Tuesday, April 5, 2016

Report on WonderCon 2016

Click here to go straight to the photo album.

Like others who have mentioned it in their own comments and blogs, I’m not a fan of the L.A. Convention Center. I’ve been to both comics and non-comics events there and find the facility sprawling and confusing—it’s not user-friendly, forcing guests at the larger shows to exit and re-enter buildings to get from one part of the convention center to another walking through outdoor sterile concrete walkways. And the comics shows I’ve attended there have for me been rather depressing, drab affairs. However, as a resident of West L.A., less than 10 miles from downtown, when I heard that WonderCon was coming to L.A., I decided to exhibit since it was in my own backyard. I felt this would be a real test of whether the problem was the convention center or the show’s organizers.

With all that said and done, I have to admit that the L.A. Convention Center acquitted itself fairly well in hosting the 2016 WonderCon. It no doubt helps that the folks at Comic-Con International—which also puts on the San Diego Comic-Con—was running the show and, no doubt, the L.A. Convention Center wanted to impress the organizers. But as an exhibitor, I have to say I found the experience positive (well, nearly).

I set up my booth on Thursday, March 24, the date before the start of the show. And though I wasn’t very familiar with the convention center, by sheer luck, I parked in the perfect location at the convention center parking lot, as close as I could have hoped for to my booth. One of the few hiccups was the runaround I received trying to find out where the exhibitors’ registration was located—I ended up being sent from one hall to another before discovering it was where I initially started.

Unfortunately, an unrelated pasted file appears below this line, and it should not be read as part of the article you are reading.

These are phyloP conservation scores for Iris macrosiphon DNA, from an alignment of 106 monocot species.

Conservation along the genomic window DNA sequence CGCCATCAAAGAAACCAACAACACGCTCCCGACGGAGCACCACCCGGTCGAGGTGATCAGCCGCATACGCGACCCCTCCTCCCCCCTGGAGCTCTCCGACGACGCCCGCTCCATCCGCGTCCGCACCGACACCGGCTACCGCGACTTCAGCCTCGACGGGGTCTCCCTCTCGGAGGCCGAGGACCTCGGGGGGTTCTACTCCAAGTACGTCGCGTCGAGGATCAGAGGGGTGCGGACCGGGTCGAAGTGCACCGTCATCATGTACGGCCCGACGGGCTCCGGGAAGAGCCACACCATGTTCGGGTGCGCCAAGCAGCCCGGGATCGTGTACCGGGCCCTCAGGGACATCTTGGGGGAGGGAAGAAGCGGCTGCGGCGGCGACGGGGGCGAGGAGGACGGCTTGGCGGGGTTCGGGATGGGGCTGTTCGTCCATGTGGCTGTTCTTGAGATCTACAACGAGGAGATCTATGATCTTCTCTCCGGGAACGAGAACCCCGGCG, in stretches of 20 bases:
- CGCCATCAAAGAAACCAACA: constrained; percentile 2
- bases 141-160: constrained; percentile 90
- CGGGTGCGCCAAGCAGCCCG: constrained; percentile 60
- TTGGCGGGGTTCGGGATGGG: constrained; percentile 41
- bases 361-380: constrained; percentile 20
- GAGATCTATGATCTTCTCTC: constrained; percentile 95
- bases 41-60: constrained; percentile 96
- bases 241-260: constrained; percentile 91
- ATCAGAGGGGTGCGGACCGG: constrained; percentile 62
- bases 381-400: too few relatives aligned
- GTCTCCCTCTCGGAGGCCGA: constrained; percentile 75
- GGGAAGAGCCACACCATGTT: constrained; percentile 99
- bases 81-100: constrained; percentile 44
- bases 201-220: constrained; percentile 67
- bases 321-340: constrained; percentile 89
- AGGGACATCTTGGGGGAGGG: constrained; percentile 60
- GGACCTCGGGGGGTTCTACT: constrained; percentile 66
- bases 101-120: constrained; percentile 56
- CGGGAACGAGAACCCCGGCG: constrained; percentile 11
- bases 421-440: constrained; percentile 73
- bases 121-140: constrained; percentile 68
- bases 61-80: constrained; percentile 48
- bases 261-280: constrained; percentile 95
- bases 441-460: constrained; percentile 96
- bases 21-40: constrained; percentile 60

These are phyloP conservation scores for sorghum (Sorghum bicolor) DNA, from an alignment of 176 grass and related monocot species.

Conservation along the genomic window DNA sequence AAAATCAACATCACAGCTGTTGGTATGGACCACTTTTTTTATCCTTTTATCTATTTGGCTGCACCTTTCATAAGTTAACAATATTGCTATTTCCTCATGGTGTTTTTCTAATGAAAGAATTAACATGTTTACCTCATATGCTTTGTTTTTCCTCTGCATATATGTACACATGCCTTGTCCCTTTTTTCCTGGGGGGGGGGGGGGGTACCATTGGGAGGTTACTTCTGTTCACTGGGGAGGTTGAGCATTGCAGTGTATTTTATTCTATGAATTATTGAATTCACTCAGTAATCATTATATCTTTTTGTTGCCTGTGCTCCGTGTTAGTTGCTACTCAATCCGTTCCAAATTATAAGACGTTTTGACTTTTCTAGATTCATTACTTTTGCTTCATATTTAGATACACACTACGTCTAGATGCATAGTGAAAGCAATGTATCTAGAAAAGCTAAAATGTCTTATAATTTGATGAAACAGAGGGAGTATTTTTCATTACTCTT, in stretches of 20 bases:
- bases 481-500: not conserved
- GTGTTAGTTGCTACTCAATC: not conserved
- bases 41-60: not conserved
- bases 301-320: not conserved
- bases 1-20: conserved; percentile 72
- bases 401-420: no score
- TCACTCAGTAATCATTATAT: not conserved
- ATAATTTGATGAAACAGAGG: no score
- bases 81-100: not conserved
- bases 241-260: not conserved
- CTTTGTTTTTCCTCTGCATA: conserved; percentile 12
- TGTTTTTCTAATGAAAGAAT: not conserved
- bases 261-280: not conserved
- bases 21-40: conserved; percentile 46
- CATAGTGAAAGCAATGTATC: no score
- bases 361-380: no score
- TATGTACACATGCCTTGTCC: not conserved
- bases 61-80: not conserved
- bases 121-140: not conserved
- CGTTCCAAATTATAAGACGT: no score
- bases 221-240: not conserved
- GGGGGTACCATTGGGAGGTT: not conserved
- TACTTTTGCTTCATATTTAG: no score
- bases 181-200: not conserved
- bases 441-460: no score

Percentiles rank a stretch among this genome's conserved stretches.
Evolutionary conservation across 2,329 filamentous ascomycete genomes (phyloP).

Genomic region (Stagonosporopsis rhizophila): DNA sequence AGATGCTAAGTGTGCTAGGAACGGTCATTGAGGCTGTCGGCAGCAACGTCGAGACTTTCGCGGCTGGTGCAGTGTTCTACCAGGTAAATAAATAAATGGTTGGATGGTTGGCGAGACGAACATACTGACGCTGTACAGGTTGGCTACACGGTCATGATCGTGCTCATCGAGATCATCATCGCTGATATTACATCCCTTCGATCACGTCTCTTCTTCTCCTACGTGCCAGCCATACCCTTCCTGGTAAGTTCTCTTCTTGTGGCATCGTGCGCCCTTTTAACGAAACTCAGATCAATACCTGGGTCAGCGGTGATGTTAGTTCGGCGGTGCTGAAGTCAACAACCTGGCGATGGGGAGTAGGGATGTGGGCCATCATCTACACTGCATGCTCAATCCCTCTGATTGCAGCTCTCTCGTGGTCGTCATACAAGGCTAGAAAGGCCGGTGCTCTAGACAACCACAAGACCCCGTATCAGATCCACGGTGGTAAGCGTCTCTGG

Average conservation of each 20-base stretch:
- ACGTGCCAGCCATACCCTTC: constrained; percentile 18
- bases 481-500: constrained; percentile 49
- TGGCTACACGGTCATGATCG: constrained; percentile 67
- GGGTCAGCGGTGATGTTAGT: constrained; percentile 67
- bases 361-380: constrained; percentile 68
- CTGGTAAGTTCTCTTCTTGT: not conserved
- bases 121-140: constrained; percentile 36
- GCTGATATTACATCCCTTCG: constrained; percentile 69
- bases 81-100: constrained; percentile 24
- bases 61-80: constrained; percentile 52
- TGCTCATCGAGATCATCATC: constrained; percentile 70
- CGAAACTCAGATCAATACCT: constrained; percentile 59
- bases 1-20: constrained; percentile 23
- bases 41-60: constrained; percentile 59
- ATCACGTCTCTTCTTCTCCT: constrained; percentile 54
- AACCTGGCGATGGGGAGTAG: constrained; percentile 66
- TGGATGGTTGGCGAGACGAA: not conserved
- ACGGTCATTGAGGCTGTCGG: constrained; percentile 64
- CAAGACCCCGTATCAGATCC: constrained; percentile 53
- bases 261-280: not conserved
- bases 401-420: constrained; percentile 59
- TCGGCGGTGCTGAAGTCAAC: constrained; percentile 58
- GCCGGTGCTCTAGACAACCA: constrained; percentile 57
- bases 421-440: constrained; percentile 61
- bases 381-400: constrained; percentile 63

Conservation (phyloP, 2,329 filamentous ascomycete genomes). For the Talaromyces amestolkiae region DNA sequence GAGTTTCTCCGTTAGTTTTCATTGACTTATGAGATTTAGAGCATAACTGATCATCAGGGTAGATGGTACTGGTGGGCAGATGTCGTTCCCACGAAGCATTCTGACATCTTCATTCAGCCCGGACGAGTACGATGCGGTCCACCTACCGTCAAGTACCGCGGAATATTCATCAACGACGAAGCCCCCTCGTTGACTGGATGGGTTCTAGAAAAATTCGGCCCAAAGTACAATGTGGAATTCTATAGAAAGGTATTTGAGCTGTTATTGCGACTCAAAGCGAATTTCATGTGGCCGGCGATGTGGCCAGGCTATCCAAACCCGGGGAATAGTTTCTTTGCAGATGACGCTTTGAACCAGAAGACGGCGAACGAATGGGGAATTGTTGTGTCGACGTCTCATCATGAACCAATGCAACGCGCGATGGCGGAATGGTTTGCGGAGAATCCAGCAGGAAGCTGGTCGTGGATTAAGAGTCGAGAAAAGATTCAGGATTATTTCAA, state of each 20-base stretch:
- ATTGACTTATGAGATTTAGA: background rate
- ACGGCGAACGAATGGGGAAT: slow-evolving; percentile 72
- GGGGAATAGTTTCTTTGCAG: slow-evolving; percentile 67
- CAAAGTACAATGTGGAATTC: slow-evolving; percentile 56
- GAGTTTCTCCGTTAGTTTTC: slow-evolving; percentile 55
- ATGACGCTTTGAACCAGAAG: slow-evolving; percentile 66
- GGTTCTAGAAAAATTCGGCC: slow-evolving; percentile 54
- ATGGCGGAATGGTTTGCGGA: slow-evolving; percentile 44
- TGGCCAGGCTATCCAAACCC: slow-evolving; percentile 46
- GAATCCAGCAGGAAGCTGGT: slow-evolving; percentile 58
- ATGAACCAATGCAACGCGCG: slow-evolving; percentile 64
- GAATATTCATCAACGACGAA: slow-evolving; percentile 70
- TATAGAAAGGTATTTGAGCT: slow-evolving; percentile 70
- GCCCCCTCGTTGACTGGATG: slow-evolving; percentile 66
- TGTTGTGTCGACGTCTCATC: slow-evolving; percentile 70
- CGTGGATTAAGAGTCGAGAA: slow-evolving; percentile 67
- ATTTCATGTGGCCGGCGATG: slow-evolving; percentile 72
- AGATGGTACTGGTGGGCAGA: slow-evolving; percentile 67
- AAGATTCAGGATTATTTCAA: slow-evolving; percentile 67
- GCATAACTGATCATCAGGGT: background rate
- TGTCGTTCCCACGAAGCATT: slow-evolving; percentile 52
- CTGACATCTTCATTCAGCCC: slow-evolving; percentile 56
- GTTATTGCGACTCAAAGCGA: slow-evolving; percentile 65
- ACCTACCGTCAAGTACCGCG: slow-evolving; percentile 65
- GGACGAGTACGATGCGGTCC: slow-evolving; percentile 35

I otherwise found the convention center/organizer personnel fairly easy-going and helpful. I was initially concerned because the exhibitor materials stated that no dollies were allowed within the lobby areas of the convention center and exhibitors should expect to hand carry their boxes in. This turned out not to be the case at all and although I was parked three levels below the South Hall where the main exhibitors’ hall was located, I was able to take an elevator directly to the right level, which made my set up a breeze.

All in all, the atmosphere felt more relaxed and unfrenzied, compared to setting up for the San Diego Comic-Con.

The show itself had a very San Diego Comic-Con vibe—helped, no doubt, by the fact that the same people who put on that show run WonderCon, meaning that a lot of the signage and atmosphere were famiiar. The hall in Anaheim where WonderCon has been held in recent years has a weird floorplan that divides the floor in an odd way. In contrast, the L.A. Convention Center’s South Exhibition Hall, where the exhibitors were located, allowed for one big, open continuous floorplan, much like the San Diego show, though probably only about a third of the size.